Think about search engines. Many people underestimate the value of a keyword-rich domain name, yet they can play a significant role in where your site will rank when someone searches for your book title. A domain tied directly to the title will often be ranked better than a simple page on your author site, even if the content were relatively similar. There are many factors, but domains have traditionally helped in securing better placements. And remember, you’ll be competing with much larger and older sites like Amazon.com in those search results for your book.

Also consider other aspects of promoting the book. When you give a radio interview, you don’t want to give a long URL (site address) for people to find information about your book. Rather than directing them to an inner page, or telling them to go to your site and find the information on their own, it’s more convenient to those listeners if you give them a direct domain pointing to information about your book. Targeted domains can also work out better in print promotional materials.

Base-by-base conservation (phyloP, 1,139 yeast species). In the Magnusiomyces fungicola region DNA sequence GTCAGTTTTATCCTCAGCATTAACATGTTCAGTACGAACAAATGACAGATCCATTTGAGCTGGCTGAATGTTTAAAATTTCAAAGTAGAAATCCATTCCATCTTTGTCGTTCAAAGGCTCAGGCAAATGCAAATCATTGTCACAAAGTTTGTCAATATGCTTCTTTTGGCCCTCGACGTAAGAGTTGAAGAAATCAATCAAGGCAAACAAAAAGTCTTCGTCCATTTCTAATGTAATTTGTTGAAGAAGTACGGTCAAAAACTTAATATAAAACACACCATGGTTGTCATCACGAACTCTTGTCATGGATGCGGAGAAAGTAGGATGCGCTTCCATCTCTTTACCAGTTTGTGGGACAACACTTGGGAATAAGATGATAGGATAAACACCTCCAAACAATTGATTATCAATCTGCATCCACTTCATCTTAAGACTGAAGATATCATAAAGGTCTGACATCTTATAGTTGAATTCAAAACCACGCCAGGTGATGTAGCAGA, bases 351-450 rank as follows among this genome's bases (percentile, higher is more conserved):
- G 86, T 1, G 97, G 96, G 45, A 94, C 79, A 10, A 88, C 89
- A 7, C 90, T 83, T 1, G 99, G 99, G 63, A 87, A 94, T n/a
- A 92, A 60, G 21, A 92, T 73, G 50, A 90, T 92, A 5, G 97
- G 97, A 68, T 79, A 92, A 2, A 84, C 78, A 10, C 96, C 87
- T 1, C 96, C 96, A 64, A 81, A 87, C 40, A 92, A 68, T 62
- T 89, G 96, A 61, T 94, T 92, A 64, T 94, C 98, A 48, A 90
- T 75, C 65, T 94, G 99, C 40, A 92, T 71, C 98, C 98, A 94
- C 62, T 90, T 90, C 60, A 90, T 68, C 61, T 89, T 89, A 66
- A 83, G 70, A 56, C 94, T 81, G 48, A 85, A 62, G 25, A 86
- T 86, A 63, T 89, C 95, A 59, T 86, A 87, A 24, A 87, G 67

Why Both Options Work Well Together

When you’re publishing your first book, the thought of managing only one site may be appealing. It’s important to consider the future though. If you setup an author site focused on your new book, you may limit yourself in the long run. What happens if you write another book appealing to an entirely different audience (worse, one that your original book’s audience may find offensive)? What if you move from fiction to nonfiction, or vice-versa?

Your platform and promotional tools have to adjust with your writing career. The best way to do that when it comes to running websites or blogs is to have a book or series-specific website and a separate author website which can be used to share more personal information with readers, talk about projects in the works, and promote all of your books by linking to their sites.